Special Issue "Multisensor Arrays for Environmental Monitoring"
Deadline for manuscript submissions: 30 September 2019
Trends to develop devices mimicking all the mammalian senses have produced both basic and applied research in corresponding directions since the 20th century. So far, we have widely employed sensor units, which have yielded signals regarding electromagnetic radiation (vision), acoustic waves (audition), pressure, temperature, and motion (somatosensation). However, gustation, and olfaction in particular, are extremely difficult to simulate for machine detection due to a variety of substances and interference effects. In many tasks where the selectivity is not demanded as much, chemical sensors have found a market niche because of the high sensitivity obtained recently due to great success in material science and micro- and nano-electronics technologies. To approach the selectivity issue in the same way as the human olfaction system, we have used vector signals or patterns generated by multisensor arrays or single sensors operated under varying conditions. Analyte-specific multisensor patterns are processed by corresponding algorithms recently developed by information technologies. However, s so far these multisensor units have not found a significant market that requires new breakthroughs in the field.
Therefore, we invite applicants to look over the recent advances in multisensor arrays and call for innovative works that explore frontiers and challenges in the field.
The topics of interest include but are not limited to the following:
- Fundamentals of multisensor arrays
- Multisensor array technologies
- Emerging materials for multisensor arrays
- Integration of sensors to multisensor arrays, features, and challenges
- Innovative pattern recognition approaches to multisensor signals
- Interfaces for multisensor arrays
- Packaging for multisensor array chips
- Multisensor array networks and IoT
- Applications of multisensor arrays and artificial intelligence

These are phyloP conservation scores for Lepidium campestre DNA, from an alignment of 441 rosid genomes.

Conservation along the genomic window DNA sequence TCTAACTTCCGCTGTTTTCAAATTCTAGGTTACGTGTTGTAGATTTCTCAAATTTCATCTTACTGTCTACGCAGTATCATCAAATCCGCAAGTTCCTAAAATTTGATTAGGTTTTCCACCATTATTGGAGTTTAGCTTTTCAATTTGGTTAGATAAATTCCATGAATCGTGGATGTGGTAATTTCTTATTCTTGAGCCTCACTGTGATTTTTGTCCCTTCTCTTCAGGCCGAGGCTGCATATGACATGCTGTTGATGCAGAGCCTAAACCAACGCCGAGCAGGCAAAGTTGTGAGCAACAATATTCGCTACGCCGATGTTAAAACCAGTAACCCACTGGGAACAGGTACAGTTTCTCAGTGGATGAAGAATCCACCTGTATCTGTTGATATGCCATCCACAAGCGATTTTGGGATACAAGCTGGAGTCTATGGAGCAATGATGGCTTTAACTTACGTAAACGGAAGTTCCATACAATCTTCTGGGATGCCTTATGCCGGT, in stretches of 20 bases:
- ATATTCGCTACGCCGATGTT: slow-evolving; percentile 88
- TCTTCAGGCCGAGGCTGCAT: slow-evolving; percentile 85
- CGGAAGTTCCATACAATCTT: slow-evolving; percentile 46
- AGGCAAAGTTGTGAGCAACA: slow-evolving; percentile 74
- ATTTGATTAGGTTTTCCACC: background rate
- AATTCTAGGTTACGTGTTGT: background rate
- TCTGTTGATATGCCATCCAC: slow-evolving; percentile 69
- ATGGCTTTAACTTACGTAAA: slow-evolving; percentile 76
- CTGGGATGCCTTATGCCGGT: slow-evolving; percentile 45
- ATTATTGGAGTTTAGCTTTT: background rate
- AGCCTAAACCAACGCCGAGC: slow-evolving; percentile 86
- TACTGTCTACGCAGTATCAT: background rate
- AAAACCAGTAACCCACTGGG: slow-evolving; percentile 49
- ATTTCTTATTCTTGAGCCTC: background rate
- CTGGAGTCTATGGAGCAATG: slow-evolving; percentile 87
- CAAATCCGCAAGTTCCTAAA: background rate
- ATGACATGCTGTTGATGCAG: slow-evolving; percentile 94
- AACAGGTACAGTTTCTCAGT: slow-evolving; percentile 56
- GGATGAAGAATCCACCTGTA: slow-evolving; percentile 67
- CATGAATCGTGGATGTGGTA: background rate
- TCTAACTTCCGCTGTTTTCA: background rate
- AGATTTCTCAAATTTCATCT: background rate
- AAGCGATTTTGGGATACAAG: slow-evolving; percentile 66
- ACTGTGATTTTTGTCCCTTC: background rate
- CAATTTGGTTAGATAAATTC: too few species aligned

Prof. Dr. Victor Sysoev
Manuscript Submission Information
Manuscripts should be submitted online at www.mdpi.com by registering and logging in to this website. Once you are registered, click here to go to the submission form. Manuscripts can be submitted until the deadline. All papers will be peer-reviewed. Accepted papers will be published continuously in the journal (as soon as accepted) and will be listed together on the special issue website. Research articles, review articles as well as short communications are invited. For planned papers, a title and short abstract (about 100 words) can be sent to the Editorial Office for announcement on this website.
Submitted manuscripts should not have been published previously, nor be under consideration for publication elsewhere (except conference proceedings papers). All manuscripts are thoroughly refereed through a single-blind peer-review process. A guide for authors and other relevant information for submission of manuscripts is available on the Instructions for Authors page. Sensors is an international peer-reviewed open access semimonthly journal published by MDPI.
Please visit the Instructions for Authors page before submitting a manuscript. The Article Processing Charge (APC) for publication in this open access journal is 1800 CHF (Swiss Francs). Submitted papers should be well formatted and use good English. Authors may use MDPI's English editing service prior to publication or during author revisions.
- Multisensor array
- Electronic nose
- Electronic tongue
- Chemical sensor
- Pattern recognition
- Artificial intelligence
The below list represents only planned manuscripts. Some of these manuscripts have not been received by the Editorial Office yet. Papers submitted to MDPI journals are subject to peer-review.
Javier Burgués 1, 2, * and Santiago Marco 1,2
Abstract: Recent advances in miniaturization of chemical instrumentation and low-cost availability of unmanned aerial vehicles (UAVs) are catalyzing an exponential growth in the use of chemically-enabled UAVs in a variety of civil and research applications, from emission control to precision agriculture, environmental monitoring and early fire detection, among others. UAVs are excellent platforms for in-situ sensing, as they can carry gas detectors directly into the core of toxic gas plumes, minimizing risk to humans, strongly reducing the operational costs as compared to manned aircraft, and providing real-time data with high spatial resolution. However, important limitations exist in terms of the selectivity, limit of detection and response time of current gas detectors, self-localization and obstacle avoidance of UAVs (especially in cluttered indoor scenarios) and flight time. This paper exhaustively reviews the current applications of gas-sensitive UAVs, the types of UAV (fixed-wing, multi-rotor, nano-UAVs) most suitable for each application and their limitations, commonly used gas sensing payloads, and technical considerations regarding the optimal sensor placement to minimize negative effects from self-induced turbulence. We conclude with a discussion about the current challenges, possible solutions and future applications of UAVs equipped with chemical detectors.